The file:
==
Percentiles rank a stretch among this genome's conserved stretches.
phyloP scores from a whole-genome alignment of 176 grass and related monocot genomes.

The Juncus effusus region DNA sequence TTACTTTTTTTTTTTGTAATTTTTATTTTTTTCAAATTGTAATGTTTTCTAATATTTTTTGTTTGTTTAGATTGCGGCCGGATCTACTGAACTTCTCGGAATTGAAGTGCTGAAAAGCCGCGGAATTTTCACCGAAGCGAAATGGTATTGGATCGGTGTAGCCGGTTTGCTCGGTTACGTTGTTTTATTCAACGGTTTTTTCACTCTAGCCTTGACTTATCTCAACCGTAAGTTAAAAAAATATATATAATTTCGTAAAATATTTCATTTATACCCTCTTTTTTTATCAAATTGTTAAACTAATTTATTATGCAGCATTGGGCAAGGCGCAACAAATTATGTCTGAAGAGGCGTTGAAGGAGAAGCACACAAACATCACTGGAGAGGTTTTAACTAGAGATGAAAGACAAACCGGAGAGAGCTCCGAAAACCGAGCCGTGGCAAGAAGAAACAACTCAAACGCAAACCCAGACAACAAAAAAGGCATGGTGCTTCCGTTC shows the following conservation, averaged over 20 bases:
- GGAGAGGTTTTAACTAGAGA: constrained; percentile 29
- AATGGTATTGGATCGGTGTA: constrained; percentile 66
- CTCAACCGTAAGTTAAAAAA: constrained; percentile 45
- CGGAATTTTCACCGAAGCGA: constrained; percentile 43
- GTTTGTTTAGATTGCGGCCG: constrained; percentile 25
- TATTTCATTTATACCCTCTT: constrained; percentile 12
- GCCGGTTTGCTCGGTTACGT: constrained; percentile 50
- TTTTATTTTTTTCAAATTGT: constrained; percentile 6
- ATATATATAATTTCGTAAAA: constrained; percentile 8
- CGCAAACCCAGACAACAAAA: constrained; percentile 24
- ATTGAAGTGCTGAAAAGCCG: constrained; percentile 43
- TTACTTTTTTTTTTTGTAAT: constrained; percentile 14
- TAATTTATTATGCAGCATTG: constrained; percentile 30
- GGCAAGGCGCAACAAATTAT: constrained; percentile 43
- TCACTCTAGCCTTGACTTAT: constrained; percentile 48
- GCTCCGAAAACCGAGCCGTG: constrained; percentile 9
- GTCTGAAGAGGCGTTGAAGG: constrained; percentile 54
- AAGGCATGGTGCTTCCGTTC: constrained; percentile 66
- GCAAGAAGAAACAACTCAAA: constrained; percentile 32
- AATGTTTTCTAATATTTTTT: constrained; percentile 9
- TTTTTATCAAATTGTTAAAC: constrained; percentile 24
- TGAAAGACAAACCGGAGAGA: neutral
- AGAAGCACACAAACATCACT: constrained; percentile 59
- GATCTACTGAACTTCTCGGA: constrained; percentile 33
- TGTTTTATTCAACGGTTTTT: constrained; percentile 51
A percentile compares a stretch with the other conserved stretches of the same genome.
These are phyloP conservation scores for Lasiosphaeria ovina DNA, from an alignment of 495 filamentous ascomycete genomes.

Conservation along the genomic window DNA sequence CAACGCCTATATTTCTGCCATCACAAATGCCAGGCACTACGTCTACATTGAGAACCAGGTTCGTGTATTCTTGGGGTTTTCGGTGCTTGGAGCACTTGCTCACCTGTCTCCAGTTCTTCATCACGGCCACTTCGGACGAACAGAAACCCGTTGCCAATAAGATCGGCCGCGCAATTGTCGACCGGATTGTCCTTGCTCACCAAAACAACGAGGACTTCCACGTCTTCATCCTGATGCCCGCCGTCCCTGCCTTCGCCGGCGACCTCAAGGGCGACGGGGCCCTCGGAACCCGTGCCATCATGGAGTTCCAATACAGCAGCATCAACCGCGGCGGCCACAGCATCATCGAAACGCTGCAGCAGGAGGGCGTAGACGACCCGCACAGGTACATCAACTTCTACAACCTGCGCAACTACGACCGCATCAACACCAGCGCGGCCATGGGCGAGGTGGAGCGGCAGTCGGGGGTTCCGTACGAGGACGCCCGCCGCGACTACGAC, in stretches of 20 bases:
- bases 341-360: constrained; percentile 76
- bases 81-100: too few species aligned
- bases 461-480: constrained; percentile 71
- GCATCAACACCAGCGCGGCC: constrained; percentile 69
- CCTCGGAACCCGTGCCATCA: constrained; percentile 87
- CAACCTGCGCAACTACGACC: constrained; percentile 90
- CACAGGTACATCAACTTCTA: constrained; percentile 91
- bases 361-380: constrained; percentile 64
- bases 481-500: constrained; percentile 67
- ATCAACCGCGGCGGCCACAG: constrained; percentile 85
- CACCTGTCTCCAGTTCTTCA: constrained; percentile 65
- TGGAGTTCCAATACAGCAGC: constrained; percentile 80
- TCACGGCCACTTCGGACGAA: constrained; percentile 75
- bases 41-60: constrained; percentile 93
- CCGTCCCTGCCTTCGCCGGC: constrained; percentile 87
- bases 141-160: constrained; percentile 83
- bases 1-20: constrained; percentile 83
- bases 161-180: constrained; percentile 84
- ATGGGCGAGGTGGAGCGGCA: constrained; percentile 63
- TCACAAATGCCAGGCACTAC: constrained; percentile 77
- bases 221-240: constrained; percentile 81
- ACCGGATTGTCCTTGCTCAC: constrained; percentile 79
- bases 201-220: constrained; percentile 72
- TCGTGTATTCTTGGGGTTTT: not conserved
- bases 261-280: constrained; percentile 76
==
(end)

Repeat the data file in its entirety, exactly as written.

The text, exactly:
Percentiles rank a stretch among this genome's conserved stretches.
phyloP scores from a whole-genome alignment of 176 grass and related monocot genomes.

The Juncus effusus region DNA sequence TTACTTTTTTTTTTTGTAATTTTTATTTTTTTCAAATTGTAATGTTTTCTAATATTTTTTGTTTGTTTAGATTGCGGCCGGATCTACTGAACTTCTCGGAATTGAAGTGCTGAAAAGCCGCGGAATTTTCACCGAAGCGAAATGGTATTGGATCGGTGTAGCCGGTTTGCTCGGTTACGTTGTTTTATTCAACGGTTTTTTCACTCTAGCCTTGACTTATCTCAACCGTAAGTTAAAAAAATATATATAATTTCGTAAAATATTTCATTTATACCCTCTTTTTTTATCAAATTGTTAAACTAATTTATTATGCAGCATTGGGCAAGGCGCAACAAATTATGTCTGAAGAGGCGTTGAAGGAGAAGCACACAAACATCACTGGAGAGGTTTTAACTAGAGATGAAAGACAAACCGGAGAGAGCTCCGAAAACCGAGCCGTGGCAAGAAGAAACAACTCAAACGCAAACCCAGACAACAAAAAAGGCATGGTGCTTCCGTTC shows the following conservation, averaged over 20 bases:
- GGAGAGGTTTTAACTAGAGA: constrained; percentile 29
- AATGGTATTGGATCGGTGTA: constrained; percentile 66
- CTCAACCGTAAGTTAAAAAA: constrained; percentile 45
- CGGAATTTTCACCGAAGCGA: constrained; percentile 43
- GTTTGTTTAGATTGCGGCCG: constrained; percentile 25
- TATTTCATTTATACCCTCTT: constrained; percentile 12
- GCCGGTTTGCTCGGTTACGT: constrained; percentile 50
- TTTTATTTTTTTCAAATTGT: constrained; percentile 6
- ATATATATAATTTCGTAAAA: constrained; percentile 8
- CGCAAACCCAGACAACAAAA: constrained; percentile 24
- ATTGAAGTGCTGAAAAGCCG: constrained; percentile 43
- TTACTTTTTTTTTTTGTAAT: constrained; percentile 14
- TAATTTATTATGCAGCATTG: constrained; percentile 30
- GGCAAGGCGCAACAAATTAT: constrained; percentile 43
- TCACTCTAGCCTTGACTTAT: constrained; percentile 48
- GCTCCGAAAACCGAGCCGTG: constrained; percentile 9
- GTCTGAAGAGGCGTTGAAGG: constrained; percentile 54
- AAGGCATGGTGCTTCCGTTC: constrained; percentile 66
- GCAAGAAGAAACAACTCAAA: constrained; percentile 32
- AATGTTTTCTAATATTTTTT: constrained; percentile 9
- TTTTTATCAAATTGTTAAAC: constrained; percentile 24
- TGAAAGACAAACCGGAGAGA: neutral
- AGAAGCACACAAACATCACT: constrained; percentile 59
- GATCTACTGAACTTCTCGGA: constrained; percentile 33
- TGTTTTATTCAACGGTTTTT: constrained; percentile 51
A percentile compares a stretch with the other conserved stretches of the same genome.
These are phyloP conservation scores for Lasiosphaeria ovina DNA, from an alignment of 495 filamentous ascomycete genomes.

Conservation along the genomic window DNA sequence CAACGCCTATATTTCTGCCATCACAAATGCCAGGCACTACGTCTACATTGAGAACCAGGTTCGTGTATTCTTGGGGTTTTCGGTGCTTGGAGCACTTGCTCACCTGTCTCCAGTTCTTCATCACGGCCACTTCGGACGAACAGAAACCCGTTGCCAATAAGATCGGCCGCGCAATTGTCGACCGGATTGTCCTTGCTCACCAAAACAACGAGGACTTCCACGTCTTCATCCTGATGCCCGCCGTCCCTGCCTTCGCCGGCGACCTCAAGGGCGACGGGGCCCTCGGAACCCGTGCCATCATGGAGTTCCAATACAGCAGCATCAACCGCGGCGGCCACAGCATCATCGAAACGCTGCAGCAGGAGGGCGTAGACGACCCGCACAGGTACATCAACTTCTACAACCTGCGCAACTACGACCGCATCAACACCAGCGCGGCCATGGGCGAGGTGGAGCGGCAGTCGGGGGTTCCGTACGAGGACGCCCGCCGCGACTACGAC, in stretches of 20 bases:
- bases 341-360: constrained; percentile 76
- bases 81-100: too few species aligned
- bases 461-480: constrained; percentile 71
- GCATCAACACCAGCGCGGCC: constrained; percentile 69
- CCTCGGAACCCGTGCCATCA: constrained; percentile 87
- CAACCTGCGCAACTACGACC: constrained; percentile 90
- CACAGGTACATCAACTTCTA: constrained; percentile 91
- bases 361-380: constrained; percentile 64
- bases 481-500: constrained; percentile 67
- ATCAACCGCGGCGGCCACAG: constrained; percentile 85
- CACCTGTCTCCAGTTCTTCA: constrained; percentile 65
- TGGAGTTCCAATACAGCAGC: constrained; percentile 80
- TCACGGCCACTTCGGACGAA: constrained; percentile 75
- bases 41-60: constrained; percentile 93
- CCGTCCCTGCCTTCGCCGGC: constrained; percentile 87
- bases 141-160: constrained; percentile 83
- bases 1-20: constrained; percentile 83
- bases 161-180: constrained; percentile 84
- ATGGGCGAGGTGGAGCGGCA: constrained; percentile 63
- TCACAAATGCCAGGCACTAC: constrained; percentile 77
- bases 221-240: constrained; percentile 81
- ACCGGATTGTCCTTGCTCAC: constrained; percentile 79
- bases 201-220: constrained; percentile 72
- TCGTGTATTCTTGGGGTTTT: not conserved
- bases 261-280: constrained; percentile 76